NAIROBI, Kenya, Aug 16 – The Kenyatta National Hospital (KNH) Renal unit has resumed normal operations after a two day breakdown of the Reversal Osmosis Equipment.
KNH Chief Public Relations Officer Simon Ithai told Capital News on Sunday that 13 renal machines were now in operation and normal services for patients resumed on Saturday evening.
"We have not procured new machines but we have hired them from a pharmaceutical company for some time before we get our own machine," Mr Ithai said.
He said that the pharmaceutical company had a similar machine to those used at KNH and this would be used until the one that belongs to the hospital was repaired.
The hospital on Friday reported that 120 patients who got for dialysis twice a week could not access treatment because of the breakdown and asked them to seek medicare.
KNH said the Reversal Osmosis equipment required spare parts to be imported from Sweden.
"We have been informed that staff at the Swedish Company which can supply are on holiday," Mr Ithai said.
"We believe that we will keep on offering services using this on-hire arrangement," he added.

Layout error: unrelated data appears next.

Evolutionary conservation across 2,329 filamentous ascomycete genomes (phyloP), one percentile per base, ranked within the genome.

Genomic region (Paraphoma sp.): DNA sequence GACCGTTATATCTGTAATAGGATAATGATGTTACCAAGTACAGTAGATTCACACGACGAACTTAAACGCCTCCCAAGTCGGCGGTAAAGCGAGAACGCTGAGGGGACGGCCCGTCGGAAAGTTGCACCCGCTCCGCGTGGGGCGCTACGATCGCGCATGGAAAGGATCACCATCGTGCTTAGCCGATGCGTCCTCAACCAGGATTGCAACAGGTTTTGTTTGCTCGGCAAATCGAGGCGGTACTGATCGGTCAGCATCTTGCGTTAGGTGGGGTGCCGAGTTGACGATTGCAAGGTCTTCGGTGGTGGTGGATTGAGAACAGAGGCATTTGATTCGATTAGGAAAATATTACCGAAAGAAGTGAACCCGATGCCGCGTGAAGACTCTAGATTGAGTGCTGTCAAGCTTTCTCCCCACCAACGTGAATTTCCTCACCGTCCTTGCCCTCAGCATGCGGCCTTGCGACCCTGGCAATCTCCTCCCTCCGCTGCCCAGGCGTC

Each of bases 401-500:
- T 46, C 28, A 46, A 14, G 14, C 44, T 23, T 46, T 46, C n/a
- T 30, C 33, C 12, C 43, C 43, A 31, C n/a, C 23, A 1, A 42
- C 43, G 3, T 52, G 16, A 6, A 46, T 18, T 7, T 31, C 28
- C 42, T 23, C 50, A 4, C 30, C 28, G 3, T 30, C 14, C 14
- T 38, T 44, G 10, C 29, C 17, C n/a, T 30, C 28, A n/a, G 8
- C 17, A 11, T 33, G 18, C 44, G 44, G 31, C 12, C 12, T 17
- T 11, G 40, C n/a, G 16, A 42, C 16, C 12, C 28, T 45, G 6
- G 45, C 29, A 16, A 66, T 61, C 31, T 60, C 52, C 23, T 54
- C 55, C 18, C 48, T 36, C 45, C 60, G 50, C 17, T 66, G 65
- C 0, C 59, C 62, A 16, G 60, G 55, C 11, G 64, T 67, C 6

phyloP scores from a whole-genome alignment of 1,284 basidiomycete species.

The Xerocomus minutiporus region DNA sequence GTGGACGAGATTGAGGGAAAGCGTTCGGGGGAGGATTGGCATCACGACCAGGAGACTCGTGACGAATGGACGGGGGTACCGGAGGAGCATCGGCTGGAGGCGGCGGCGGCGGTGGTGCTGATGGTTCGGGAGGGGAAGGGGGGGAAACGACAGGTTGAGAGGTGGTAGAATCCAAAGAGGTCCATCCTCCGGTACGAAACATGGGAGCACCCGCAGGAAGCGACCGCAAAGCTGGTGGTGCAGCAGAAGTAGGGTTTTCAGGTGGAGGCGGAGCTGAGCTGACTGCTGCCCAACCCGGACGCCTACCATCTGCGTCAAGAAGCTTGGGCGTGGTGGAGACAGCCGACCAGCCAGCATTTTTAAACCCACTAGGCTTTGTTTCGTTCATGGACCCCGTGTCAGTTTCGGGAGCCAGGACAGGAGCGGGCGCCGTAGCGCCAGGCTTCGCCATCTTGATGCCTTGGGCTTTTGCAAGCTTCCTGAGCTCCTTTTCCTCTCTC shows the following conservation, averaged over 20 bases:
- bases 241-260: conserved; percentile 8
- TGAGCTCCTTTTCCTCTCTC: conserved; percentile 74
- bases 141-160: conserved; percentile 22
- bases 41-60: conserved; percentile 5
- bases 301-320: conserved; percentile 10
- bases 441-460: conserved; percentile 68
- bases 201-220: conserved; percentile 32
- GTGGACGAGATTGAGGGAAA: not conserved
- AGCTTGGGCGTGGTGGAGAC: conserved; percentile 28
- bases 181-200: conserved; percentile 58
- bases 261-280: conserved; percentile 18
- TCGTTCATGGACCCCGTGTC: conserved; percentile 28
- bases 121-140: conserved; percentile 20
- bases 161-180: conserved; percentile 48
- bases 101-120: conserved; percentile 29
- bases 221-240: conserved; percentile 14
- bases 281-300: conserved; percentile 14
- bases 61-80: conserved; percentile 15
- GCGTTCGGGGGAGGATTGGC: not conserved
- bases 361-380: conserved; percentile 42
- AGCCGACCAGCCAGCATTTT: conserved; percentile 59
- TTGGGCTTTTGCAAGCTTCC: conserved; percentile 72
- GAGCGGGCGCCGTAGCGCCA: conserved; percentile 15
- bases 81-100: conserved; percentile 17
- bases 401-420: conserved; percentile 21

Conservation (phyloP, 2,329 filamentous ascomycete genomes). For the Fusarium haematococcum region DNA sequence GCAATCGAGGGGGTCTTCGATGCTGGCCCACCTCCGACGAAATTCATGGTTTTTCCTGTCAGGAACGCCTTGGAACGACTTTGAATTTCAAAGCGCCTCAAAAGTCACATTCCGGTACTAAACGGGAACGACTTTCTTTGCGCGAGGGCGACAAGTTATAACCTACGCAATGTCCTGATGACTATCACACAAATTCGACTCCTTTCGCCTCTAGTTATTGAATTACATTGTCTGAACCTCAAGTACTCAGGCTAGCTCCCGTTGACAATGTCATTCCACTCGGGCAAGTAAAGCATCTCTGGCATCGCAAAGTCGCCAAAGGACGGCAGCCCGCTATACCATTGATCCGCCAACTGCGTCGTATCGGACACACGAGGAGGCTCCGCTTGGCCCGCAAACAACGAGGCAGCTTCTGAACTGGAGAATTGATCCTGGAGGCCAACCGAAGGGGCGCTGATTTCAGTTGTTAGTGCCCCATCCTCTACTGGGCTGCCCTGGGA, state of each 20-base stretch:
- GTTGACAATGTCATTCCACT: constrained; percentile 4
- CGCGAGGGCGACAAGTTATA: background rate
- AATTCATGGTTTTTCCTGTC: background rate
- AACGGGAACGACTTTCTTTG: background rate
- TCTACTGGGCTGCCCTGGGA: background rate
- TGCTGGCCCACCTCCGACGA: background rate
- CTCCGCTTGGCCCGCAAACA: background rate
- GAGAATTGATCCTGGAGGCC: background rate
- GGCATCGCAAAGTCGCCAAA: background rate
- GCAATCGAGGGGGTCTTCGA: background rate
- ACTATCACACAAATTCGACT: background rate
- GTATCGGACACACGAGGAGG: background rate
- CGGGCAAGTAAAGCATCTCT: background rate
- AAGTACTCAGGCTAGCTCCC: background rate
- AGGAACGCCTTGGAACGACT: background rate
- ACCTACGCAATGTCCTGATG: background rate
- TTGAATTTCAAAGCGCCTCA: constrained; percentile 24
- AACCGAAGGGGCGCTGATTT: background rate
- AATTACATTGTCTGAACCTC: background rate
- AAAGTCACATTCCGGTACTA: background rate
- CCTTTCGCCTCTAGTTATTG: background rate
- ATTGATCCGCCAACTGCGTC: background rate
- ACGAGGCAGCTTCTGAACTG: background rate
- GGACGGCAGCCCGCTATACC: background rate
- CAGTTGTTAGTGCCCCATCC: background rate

The hospital which is the largest referral in East and Central Africa had also requested health care providers not to refer patients until the problem was addressed.
According to medicineNet.com, dialysis is a procedure that is substitute for many of the normal duties of the kidneys. It can allow individuals to live productive and useful lives even though their kidneys no longer worked adequately.
Dialysis can be used for very sick patients who have suddenly but temporarily lost their kidney function, also known as acute renal failure or stable patients who have permanently lost their kidney function, also referred to as chronic kidney disease.